Why YOU may want to host a small probe to help with large scale active Internet measurements.
Situational awareness is very important in Internet operations, especially in abnormal situations when the business-as-usual tactics cease to work. Do you remember times when you wanted to know if anyone else was experiencing the problems you were facing? Wouldn't it be nice to have a dependable 'weather map' of your region or even the Internet as a whole?
On a more strategic level there is great interest for comparative data about Internet connectivity on the local, national and regional levels. Currently there is a focus on last-mile broadband speeds, because these are relatively easy to measure and understand. However as the last mile speeds increase, RTT (round trip time) and loss towards the real destinations will become more and more important to watch. To be meaningful, such measurements must be done continuously and not incidentally.
In previous articles I have described the need for more vantage points for active Internet measurements and the prototype of a small probe to achieve that. We have also reported some ad-hoc IPv4/IPv6 measurements using an early version of the probe.
In this article I will describe how we intend to convince you and thousands of others to help these measurements by hosting one of our small probes.
The photographs are of a pre-production unit. The production versions will look a little different and will have a nicer colour.
What You Can Do To Help
We will give a small, USB powered probe to you; it has an RJ-45 connector which speaks 10base-T and 100base-TX Ethernet. The probe is designed exclusively to perform active measurements and not to observe other traffic. Initial measurements will be ICMP/ping, DNS queries and traceroute. We will ask you to connect the probe to your part of the Internet and tell us where it is geographically. "Your part of the Internet" means any network where you have permission to do so; it may be your home broadband connection, your office network or some ISP network in a co-location somewhere.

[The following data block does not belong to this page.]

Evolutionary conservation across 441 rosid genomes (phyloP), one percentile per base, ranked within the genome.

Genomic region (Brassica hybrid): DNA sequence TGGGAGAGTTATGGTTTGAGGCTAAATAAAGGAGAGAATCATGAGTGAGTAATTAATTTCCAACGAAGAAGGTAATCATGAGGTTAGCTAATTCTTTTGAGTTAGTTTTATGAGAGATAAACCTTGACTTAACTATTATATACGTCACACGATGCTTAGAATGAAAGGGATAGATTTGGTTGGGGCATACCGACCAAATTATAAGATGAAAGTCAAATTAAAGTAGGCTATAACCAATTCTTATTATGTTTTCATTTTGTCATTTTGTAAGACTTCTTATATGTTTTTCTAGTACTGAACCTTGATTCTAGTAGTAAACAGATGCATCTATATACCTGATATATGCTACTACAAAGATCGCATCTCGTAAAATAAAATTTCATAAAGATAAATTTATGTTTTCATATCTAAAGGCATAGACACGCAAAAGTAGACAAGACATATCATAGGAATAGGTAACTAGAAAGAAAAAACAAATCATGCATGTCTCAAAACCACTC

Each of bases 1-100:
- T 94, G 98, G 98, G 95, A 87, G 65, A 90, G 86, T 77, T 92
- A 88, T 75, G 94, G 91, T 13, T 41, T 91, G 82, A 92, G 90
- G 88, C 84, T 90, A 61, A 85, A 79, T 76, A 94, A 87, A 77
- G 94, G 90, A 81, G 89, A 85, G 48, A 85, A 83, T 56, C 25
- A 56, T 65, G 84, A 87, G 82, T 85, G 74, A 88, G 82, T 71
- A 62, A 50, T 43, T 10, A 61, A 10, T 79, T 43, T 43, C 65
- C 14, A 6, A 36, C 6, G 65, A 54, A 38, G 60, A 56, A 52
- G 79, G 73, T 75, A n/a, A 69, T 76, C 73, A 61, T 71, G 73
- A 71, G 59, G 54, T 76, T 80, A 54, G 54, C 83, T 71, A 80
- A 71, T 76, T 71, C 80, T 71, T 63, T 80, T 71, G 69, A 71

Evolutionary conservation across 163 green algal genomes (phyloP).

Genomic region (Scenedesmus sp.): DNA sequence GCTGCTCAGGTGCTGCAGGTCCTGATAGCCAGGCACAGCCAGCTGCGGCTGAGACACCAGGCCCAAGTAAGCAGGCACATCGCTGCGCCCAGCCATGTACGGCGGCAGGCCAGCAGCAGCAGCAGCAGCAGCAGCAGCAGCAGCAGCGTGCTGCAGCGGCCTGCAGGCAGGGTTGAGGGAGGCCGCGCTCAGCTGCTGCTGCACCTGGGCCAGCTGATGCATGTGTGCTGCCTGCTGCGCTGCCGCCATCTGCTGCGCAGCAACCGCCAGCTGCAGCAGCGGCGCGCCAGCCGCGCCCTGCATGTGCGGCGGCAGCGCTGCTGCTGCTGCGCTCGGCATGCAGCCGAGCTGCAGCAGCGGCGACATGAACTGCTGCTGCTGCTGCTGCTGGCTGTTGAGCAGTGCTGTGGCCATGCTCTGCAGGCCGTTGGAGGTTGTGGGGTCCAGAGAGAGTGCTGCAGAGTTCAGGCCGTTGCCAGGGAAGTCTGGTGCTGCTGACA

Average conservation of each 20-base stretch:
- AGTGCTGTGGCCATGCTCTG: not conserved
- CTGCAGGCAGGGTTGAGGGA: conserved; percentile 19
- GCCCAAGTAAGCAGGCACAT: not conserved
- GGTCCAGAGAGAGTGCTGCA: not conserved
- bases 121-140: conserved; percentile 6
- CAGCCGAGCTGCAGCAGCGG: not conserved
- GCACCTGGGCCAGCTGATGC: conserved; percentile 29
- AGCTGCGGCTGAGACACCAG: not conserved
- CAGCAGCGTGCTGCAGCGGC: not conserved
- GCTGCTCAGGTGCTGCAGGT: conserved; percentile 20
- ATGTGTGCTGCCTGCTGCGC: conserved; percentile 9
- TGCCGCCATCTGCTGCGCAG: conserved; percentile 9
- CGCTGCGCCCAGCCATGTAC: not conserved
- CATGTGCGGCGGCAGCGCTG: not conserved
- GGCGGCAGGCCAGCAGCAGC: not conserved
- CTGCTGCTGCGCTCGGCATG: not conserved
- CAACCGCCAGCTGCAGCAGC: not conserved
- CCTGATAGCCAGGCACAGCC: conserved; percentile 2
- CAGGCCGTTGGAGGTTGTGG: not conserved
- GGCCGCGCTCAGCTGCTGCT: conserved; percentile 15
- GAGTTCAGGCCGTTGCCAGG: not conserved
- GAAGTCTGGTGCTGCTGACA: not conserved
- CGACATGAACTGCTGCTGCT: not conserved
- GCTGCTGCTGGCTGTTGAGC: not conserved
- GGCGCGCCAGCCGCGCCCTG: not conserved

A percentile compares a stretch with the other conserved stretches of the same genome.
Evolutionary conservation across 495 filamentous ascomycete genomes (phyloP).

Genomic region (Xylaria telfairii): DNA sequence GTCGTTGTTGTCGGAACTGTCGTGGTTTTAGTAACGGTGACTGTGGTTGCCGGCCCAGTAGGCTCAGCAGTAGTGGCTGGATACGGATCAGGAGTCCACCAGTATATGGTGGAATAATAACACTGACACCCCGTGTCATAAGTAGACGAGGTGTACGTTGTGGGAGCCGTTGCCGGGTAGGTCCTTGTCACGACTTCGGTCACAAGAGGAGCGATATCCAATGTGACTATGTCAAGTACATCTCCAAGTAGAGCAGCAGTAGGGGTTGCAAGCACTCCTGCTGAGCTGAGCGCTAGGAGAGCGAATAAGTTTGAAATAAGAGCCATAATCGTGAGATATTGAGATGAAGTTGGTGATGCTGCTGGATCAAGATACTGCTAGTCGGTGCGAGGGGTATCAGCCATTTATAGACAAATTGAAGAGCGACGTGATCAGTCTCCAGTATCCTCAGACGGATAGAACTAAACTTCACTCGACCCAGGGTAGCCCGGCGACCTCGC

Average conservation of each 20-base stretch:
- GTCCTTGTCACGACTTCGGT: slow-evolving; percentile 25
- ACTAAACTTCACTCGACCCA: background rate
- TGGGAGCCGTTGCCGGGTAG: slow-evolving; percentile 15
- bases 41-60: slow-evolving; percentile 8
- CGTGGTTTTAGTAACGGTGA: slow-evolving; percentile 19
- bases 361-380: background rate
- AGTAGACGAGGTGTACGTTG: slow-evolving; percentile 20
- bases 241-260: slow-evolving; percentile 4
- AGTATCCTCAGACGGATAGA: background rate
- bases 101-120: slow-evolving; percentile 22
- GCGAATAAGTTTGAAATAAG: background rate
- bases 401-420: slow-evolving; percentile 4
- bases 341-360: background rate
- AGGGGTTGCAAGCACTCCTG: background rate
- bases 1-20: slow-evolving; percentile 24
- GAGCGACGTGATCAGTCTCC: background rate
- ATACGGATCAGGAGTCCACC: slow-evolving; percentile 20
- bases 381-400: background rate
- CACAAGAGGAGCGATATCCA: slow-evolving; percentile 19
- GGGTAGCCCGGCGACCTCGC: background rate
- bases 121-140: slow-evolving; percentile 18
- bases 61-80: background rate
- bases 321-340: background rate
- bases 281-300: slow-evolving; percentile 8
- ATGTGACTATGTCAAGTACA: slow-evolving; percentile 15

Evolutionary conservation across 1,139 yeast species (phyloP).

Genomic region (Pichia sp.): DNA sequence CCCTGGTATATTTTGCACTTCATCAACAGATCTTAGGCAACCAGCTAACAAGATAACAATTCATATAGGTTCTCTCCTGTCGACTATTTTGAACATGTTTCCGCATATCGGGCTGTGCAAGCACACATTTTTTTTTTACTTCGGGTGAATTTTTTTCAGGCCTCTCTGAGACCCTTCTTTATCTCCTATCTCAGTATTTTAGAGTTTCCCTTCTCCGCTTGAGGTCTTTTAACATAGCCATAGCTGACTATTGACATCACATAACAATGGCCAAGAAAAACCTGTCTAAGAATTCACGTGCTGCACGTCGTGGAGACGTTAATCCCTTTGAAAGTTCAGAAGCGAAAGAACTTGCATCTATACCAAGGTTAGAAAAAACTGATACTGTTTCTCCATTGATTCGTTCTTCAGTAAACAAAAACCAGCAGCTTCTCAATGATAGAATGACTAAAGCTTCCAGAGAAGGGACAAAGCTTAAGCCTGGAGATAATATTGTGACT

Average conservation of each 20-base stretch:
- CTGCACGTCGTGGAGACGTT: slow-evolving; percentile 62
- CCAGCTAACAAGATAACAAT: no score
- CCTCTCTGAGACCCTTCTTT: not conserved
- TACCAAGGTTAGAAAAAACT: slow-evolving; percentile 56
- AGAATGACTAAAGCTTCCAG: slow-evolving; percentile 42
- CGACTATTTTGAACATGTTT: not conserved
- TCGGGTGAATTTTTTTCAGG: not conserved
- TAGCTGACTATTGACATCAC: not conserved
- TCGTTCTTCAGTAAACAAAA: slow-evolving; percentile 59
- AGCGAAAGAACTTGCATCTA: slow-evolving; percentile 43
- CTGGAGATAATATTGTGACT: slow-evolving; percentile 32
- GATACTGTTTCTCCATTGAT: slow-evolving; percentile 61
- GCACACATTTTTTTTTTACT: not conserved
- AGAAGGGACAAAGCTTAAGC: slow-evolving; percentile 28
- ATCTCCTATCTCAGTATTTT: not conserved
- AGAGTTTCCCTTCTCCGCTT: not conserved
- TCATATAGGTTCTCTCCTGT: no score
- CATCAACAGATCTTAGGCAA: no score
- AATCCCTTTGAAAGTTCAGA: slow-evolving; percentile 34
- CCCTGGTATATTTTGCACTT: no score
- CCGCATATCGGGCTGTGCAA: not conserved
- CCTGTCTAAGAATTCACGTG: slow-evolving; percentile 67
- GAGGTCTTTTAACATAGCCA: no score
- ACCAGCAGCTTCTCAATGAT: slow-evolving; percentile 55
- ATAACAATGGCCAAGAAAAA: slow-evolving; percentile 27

All the probe needs is a local address via DHCP and/or IPv6 RAs and connectivity to the Internet for ICMP(6), SSH, DNS, HTTP and a few other things. All connections are initiated by the probe. No special configurations are needed for NATs or firewalls; no incoming connections need to be directed to the probe. Once connected, the probe will contact our measurement infrastructure, obtain a list of measurements it needs to perform and pass the results back. Because the probe does not observe any local traffic, it is perfectly OK, and in fact recommended, to install it behind a local switch port to isolate it from other traffic. A home router will do fine as well. Of course the probe also needs power via its USB connector. That connector is not used to exchange any data; it is just there to obtain power. You can provide this by connecting it to a nearby USB port or you can use one of the ubiquitous USB power supplies.
Obviously the probe will use some of your bandwidth to do the measurements. When registering the probe, you will be able to tell us how much bandwidth you would like to give to the probe; this will typically be a small amount compared to your upstream bandwidth.
So, all we ask you is to contribute a small amount of electricity and a small amount of bandwidth. Now why would you do that? And why would thousands of others do the same and become probe hosts, too?
Of course you are an operational networker and you see the benefit of large scale measurements. That alone is enough motivation for you to help us. A little bit of altruism and a belief that the results of the measurements will be useful to you is enough to convince you. And we appreciate that attitude and your help ;-).
However it is unlikely that there are thousands like you so we have to do better. So, we looked at other motivations. Here is our current thinking: